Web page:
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Oakland Ballet Faces Struggle to Survive

by Mary Ellen Hunt

April 6, 2004

In another sign of the hard economic times for the arts, Oakland Ballet has announced today that the company’s financial constraints have become so onerous that they will be forced to cancel their 2004-05 season.

Now in a bid to put itself on even footing, erase debts and get a jump on the 2005-06 season, the company has launched a “Keep Us Dancing” campaign with the goal of raising $500,000 by May 31.

Reached for comment at her Oakland offices, Brown noted that it had been a difficult situation. “It’s dynamic and challenging and some difficult decisions are being made that are bold and strategic, but it’s really all about ensuring the continuation of this institution.”

Brown acknowledged that with no plans to perform the next season and no renewals in the contracts for the current dancers, the company would have to start from square one in terms of reassembling the troupe for the 2005-06 season, which would mark their 40th anniversary. The announcement comes late in the season when most company auditions have already been held, so the dancers will be forced to scramble to find another situation.

“For me to think about a ballet company without dancers is just not a part of my experience,” Brown sighed. “There’s always been some kind of way to make it happen. We just were not able to. I won’t be able to rely on [getting those dancers back]. I won’t. They will have to find work.

“It was one of the most crucial thoughts that I had. I mean, I spent three and half years building a company that I’m proud of and that understands the way that I like to work. The family feeling, the camaraderie has been established – so it will be like starting over. I’m not looking forward to that.”

Like many dance companies across the nation, the 39-year old company has struggled to continue operation over the past few years, particularly in the arid economy since 2001. Under Brown’s direction since 2000, the company suffered from mixed reviews and declining attendance figures, which have left it with a deficit that has carried over from season to season.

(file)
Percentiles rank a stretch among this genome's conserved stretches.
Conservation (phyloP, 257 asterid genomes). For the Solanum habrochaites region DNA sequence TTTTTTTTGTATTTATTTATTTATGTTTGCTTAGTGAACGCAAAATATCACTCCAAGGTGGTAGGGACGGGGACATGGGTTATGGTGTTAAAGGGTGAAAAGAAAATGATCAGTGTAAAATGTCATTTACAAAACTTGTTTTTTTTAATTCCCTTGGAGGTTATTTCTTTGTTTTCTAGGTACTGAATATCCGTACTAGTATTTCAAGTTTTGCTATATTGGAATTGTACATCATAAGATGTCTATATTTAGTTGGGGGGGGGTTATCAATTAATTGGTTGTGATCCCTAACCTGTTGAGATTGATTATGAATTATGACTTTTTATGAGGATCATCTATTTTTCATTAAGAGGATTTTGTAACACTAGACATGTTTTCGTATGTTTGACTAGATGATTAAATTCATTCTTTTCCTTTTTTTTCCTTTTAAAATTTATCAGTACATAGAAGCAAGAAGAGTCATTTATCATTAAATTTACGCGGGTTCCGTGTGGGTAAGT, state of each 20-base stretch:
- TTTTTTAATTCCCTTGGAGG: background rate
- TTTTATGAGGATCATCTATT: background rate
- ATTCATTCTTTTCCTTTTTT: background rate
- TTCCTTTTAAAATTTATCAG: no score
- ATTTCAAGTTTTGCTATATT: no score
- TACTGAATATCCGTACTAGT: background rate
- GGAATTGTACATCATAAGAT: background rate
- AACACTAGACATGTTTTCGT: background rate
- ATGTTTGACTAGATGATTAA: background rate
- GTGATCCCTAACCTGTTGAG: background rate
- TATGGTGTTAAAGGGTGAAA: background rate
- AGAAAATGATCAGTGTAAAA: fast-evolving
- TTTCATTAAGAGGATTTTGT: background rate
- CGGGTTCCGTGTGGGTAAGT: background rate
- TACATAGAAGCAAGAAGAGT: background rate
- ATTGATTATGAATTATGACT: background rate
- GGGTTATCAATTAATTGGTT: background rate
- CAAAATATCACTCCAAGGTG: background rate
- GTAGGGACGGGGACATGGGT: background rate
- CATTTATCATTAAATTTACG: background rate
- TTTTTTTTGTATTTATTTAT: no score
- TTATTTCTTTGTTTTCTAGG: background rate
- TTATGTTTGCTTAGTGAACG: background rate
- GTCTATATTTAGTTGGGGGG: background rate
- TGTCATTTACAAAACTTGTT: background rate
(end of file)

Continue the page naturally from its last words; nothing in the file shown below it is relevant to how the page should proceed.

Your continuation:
In the past few years, almost all arts organizations, large and small, have been forced to face similar problems, which have been compounded by a shrinking pool of government grants and giving by charitable foundations. Only last week, the New York Times reported that charitable giving by foundations was down by 5%, part of a steady downswing. Individual donors, often considered the backbone of any organization’s support, have also given warily, and many organizations have seen a drop-off in subscriber renewals.

Still, dramatic appeals to the community, such as the one which helped save Diablo Ballet from closure two years ago, have often succeeded in solidifying the support of a company’s audience.

Oakland Ballet’s 2003-04 season saw ups and downs. Poor ticket sales forced the cancellation of their October performances (which were later combined with the November run of “The Crystal Slipper”), and the previous year’s poor showing led to a shorter-than-usual season of the traditional “Nutcrackers” without the Oakland East Bay Symphony. Nevertheless, a critically acclaimed run at San Francisco’s Yerba Buena Center in January showed the company at its best, with premieres and revivals from local choreographers, Margaret Jenkins, Robert Moses and Robert Henry Johnson.

“That was very exciting, being at Yerba Buena,” Brown says, “For me, I just wanted my dancers to have the feeling of performing at a sold out house. We had not had that since the day I arrived and there’s nothing like it, and so it’s something that they’ll be able to hold onto for the rest of their careers.”

To support Oakland Ballet’s Keep Us Dancing! Campaign, call the Ballet directly at 510-452-9288, or send a tax-deductible check to the Ballet at 130 Linden St., Oakland, CA 94607. For further information, visit www.oaklandballet.org.


Edited by Lori Ibay

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